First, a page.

Wednesday, March 13, 2013
Glen Loutzenhiser (University of Oxford, Faculty of Law) presents Trompe-l’oeil: The Sham Doctrine in the Canadian Tax Courts, in Sham Transactions (Oxford University Press, 2013) at Toronto today as part of its James Hausman Tax Law and Policy Workshop Series hosted by Ben Alarie:
In Part II of this chapter, I review the leading Canadian tax cases on sham. As will be evident, for the most part sham has proven to be quite ineffective for the Canadian tax authorities in their fight against tax avoidance. Fortunately for the Canada Revenue Agency (CRA) they have a number of other anti-avoidance weapons at their disposal, including since 1988 a statutory general anti-avoidance rule (GAAR). Although one might expect that in a tax system with a GAAR the sham doctrine would have an even smaller role to play—perhaps relegated to the sidelines completely—interestingly, this has not proved to be the experience in Canada. In fact a renewed judicial interest in sham is clearly evident in two relatively recent decisions of the Federal Court of Appeal that involved taxpayers from the predominantly French-speaking province of Quebec. These two decisions—Faraggi v R4 in 2009 and Antle v R5 in 2010—are examined in Part III.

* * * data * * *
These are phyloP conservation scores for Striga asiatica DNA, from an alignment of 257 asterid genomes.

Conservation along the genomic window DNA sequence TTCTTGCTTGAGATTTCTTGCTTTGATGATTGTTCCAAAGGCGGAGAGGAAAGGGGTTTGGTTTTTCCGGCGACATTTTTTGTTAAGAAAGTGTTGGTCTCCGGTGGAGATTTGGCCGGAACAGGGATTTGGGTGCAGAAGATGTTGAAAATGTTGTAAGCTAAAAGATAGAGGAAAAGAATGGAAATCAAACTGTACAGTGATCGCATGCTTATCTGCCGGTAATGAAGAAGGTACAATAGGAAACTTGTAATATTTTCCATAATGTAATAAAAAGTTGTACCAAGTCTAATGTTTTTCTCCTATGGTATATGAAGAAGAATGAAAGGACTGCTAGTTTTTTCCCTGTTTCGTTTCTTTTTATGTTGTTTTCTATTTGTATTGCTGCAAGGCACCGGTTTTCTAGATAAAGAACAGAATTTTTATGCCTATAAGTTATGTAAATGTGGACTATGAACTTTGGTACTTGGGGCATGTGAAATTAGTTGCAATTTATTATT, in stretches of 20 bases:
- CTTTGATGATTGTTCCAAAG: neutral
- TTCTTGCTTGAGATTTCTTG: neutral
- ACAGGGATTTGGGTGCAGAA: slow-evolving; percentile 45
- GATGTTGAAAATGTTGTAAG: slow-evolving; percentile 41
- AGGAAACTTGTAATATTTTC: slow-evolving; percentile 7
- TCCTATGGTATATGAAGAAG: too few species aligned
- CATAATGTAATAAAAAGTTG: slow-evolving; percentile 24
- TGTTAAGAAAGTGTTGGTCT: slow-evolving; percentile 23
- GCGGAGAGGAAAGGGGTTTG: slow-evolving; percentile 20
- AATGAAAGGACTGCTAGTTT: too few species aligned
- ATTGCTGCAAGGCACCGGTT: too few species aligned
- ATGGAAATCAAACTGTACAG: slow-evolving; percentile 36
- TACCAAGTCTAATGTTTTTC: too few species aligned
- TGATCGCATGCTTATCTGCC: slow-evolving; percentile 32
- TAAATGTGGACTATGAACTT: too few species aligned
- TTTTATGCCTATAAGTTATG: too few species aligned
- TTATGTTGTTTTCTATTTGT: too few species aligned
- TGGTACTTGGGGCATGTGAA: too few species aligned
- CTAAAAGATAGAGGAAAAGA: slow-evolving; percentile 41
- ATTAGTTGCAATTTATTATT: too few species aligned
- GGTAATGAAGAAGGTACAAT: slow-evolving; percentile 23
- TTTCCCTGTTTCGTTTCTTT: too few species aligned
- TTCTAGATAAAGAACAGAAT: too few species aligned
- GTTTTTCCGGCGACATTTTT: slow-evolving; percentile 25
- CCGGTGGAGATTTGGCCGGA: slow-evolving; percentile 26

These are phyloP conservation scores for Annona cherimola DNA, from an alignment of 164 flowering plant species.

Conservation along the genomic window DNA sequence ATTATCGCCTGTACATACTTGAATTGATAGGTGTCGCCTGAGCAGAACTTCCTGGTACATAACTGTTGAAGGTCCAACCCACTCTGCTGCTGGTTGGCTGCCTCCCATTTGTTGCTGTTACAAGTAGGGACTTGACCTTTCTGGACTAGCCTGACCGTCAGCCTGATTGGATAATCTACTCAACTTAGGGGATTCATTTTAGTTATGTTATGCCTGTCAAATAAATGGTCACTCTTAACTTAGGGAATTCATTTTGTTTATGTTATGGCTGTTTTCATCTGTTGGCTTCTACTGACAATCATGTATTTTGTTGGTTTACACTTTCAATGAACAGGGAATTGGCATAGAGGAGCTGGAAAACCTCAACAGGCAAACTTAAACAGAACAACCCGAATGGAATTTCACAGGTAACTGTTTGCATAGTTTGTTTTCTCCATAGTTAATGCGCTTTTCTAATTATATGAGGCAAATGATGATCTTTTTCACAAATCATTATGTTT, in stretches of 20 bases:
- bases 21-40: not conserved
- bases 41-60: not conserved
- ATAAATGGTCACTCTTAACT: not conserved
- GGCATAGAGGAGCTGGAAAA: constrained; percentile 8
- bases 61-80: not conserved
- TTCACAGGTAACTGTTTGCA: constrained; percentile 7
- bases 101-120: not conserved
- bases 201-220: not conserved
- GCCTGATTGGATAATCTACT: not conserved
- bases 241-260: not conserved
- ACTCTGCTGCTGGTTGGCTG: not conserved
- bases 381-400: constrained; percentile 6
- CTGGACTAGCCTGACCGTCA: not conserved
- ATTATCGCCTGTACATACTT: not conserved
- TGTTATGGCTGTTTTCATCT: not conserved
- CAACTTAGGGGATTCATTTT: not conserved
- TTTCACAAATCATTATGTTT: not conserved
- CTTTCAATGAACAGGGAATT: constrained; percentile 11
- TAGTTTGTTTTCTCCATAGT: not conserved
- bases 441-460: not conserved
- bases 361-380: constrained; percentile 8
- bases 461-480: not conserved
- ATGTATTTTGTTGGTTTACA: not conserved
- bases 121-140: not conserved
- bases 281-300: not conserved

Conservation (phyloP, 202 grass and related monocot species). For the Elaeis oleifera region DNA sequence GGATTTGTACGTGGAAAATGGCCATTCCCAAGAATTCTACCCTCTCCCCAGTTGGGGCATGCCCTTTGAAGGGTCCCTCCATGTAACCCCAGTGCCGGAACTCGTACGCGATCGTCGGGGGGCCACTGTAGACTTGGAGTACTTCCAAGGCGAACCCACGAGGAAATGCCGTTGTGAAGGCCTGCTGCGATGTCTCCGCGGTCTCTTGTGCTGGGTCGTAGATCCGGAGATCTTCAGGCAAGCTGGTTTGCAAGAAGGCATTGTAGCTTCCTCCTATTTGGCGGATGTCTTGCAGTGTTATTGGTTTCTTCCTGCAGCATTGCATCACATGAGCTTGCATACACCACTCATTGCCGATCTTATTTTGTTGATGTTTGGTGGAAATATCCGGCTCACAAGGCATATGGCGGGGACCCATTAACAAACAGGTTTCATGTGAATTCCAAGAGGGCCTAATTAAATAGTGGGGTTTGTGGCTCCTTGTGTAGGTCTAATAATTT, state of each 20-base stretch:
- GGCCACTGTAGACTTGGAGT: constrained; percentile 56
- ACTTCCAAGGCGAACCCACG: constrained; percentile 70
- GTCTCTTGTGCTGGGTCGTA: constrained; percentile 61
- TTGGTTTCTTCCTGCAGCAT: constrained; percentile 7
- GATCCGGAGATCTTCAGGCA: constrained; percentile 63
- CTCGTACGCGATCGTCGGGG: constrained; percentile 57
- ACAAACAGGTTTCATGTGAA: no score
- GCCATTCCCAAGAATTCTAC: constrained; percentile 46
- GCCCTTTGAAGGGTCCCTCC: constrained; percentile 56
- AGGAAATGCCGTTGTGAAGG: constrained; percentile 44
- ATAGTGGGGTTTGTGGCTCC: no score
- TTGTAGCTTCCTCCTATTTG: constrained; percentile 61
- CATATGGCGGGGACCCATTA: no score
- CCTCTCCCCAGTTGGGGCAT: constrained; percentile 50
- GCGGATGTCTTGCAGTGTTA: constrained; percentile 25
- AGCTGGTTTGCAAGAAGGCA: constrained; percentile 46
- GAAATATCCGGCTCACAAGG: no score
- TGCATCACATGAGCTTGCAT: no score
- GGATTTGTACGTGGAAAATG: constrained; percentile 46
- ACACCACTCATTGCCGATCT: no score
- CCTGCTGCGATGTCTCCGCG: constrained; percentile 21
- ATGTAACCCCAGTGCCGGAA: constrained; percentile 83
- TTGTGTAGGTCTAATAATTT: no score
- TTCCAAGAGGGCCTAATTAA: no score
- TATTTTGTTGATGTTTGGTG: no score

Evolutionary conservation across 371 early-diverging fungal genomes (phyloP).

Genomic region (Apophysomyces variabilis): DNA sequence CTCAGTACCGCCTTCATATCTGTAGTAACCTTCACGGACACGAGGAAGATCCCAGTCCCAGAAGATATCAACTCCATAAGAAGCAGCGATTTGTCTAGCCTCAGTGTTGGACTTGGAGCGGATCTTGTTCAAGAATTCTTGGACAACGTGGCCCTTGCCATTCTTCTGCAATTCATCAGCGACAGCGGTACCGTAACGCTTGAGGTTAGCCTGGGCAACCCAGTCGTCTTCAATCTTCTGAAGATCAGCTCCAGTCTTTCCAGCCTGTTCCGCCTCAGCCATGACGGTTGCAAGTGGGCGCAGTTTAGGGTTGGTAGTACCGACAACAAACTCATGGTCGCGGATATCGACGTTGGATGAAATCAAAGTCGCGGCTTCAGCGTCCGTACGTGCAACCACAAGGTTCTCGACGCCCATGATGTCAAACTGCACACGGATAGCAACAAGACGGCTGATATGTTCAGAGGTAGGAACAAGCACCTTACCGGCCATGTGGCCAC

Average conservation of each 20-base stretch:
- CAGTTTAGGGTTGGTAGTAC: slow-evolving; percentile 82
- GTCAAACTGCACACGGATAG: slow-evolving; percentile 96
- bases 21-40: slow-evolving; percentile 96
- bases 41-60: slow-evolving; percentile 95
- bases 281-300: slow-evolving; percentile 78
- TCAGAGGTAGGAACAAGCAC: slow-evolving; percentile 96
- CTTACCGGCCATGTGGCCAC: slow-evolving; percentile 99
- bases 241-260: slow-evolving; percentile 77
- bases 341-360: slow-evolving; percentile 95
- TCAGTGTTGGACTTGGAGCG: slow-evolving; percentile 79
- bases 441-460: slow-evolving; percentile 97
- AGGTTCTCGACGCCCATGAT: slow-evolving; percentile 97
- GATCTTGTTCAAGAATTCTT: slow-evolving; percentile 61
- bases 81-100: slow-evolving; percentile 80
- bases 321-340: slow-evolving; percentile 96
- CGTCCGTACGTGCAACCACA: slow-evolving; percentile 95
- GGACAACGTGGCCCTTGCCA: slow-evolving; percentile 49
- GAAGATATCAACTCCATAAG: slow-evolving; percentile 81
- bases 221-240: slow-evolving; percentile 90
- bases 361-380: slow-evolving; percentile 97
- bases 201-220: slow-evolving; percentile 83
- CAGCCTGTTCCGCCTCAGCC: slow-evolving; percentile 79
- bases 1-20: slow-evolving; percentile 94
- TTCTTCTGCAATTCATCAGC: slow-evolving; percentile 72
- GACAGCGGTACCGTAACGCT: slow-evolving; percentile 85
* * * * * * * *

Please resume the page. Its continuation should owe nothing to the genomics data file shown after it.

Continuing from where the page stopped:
Canadian cases typically are reported in both official languages—English and French. In the French version of the reported Canadian tax cases the expression sometimes used for sham is ‘trompe-l’oeil’—literally meaning to deceive or trick the eye. This phrase is more commonly associated with visual illusion in art, as in painted detail meant to convey the illusion of a three-dimensional object. Unlike in the art world, the deception involved in tax law is not meant to amuse, impress, thought-provoke or entertain, but is undertaken in an attempt to minimise or escape tax. It is this deception element of sham, and in particular the level of deception necessary to give rise to a sham, that has been at issue in the recent cases. In addition to demonstrating a renewed interest in sham, these cases also may signal a more lasting expansion of the traditional boundaries of the sham doctrine as it applies in Canadian tax law.